Business & Economy Current Affairs 2017

India ranks 40th in 2017 Global Competitiveness Index

India was placed at 40th spot among 137 countries in World Economic Forum’s (WEF) Global Competitiveness Index (GCI) 2017-18. India has slipped by one position compared to 39th spot in 2016 GCI.

Global Competitiveness Index

WEF’s GCI assesses competitiveness of countries to provide insight into drivers of their productivity and prosperity. GCI scores are calculated on basis of 12 categories called ‘pillars of competitiveness which covers both business and social indicators. It includes pillars such as institutions, infrastructure, health and primary education, labour market efficiency, financial market development, technological readiness and market size.

Key Highlights of 2017 GCI

Top 5 Countries: Switzerland (1st), United States (2nd), Singapore (3rd), Netherlands (4th) and Germany (5th).

BRICS Countries: China (27th), Russia (38th), India (40th), South Africa (61st) and Brazil (80th).

India related facts: India remains most competitive country in South Asia. It has improved across most pillars of competitiveness, particularly infrastructure (66th, up by 2), higher education and training (75th, up by 6), and technological readiness (107th, up by 3) reflecting recent public investments in these areas. The report has lauded India’s efforts in information and communications technology (ICT) sector as it can boost internet economy.

Global Challenges: According to 2017 GCI, there are risks from uncertain global economic conditions. Since 2008 global financial crisis, prospects for sustained economic recovery remain at risk due to widespread failure on part of leaders and policymakers to put in place reforms necessary to underpin competitiveness.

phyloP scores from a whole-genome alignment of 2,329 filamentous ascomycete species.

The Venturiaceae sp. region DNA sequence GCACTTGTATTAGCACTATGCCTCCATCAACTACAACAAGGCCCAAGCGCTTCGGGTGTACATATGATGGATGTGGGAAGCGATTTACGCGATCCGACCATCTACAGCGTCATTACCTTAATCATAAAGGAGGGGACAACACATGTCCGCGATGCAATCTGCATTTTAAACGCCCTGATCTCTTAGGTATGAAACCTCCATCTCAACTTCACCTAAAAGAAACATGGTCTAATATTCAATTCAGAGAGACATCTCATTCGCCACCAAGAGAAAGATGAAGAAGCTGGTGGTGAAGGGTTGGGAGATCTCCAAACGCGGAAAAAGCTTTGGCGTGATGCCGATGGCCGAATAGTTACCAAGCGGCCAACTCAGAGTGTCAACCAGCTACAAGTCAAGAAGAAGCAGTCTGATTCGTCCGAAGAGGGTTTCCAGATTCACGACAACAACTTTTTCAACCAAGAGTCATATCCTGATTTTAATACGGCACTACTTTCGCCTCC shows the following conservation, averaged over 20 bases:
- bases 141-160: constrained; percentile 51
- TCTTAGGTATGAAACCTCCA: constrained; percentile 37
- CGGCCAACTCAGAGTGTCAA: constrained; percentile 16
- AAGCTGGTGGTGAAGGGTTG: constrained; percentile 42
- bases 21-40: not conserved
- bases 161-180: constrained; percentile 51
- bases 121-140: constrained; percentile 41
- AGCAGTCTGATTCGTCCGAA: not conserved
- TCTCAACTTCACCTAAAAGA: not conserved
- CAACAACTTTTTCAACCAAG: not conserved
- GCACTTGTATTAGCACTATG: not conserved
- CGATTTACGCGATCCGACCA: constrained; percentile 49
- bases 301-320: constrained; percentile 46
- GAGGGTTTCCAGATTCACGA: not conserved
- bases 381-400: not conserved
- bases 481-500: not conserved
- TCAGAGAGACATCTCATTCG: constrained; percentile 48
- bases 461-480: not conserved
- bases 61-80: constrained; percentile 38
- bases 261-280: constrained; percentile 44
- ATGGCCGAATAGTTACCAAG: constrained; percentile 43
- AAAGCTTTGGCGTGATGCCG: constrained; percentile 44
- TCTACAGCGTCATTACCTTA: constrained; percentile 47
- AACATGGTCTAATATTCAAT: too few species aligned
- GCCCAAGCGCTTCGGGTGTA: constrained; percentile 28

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RBI takes masala bonds out of corporate bond limit for FPIs

The Reserve Bank of India (RBI) has increased corporate bond investment limit for foreign investors by taking out Masala bonds (rupee-denominated bonds) from ambit of total debt investment limit. They will be considered as part of External Commercial Borrowings (ECBs) and will be monitored accordingly.

Key Facts

Currently, masala bonds are reckoned both under combined corporate debt limit (CCDL) for FPI (Foreign Portfolio Investments) and external commercial borrowings (ECBs). At present, limit for investment by FPIs in corporate bonds is Rs. 2,44,323 crore. It includes issuance of rupee-denominated bonds (RDBs) overseas by resident entities of Rs 44,001 crore (including pipeline). The amount of Rs 44,001 crore arising from shifting of Masala bonds will be released for FPI investment in corporate bonds over the next two quarters.

Background

With surge in inflows in Indian debt markets in current year, cumulative utilisation of FPI limit in corporate bonds stood at 99.07% as on September 2017, reflecting limited scope of further FPI investments. The revised limit is expected to allow FPIs to make additional investments of a similar amount in corporate bonds.

Masala bonds

The Masala bonds refer to rupee-denominated bonds through which Indian entities can raise money from foreign markets in rupee, and not in foreign currency. Basically, they are debt instruments used by corporates to raise money from investors. The issuance of rupee denominated bonds, protects Indian entity against risk of currency fluctuation, typically associated with borrowing in foreign currency. It also helps in internationalization of the rupee and in expansion of t Indian bond markets. These bonds are usually traded on the London Stock Exchange (LSE) and not in India.

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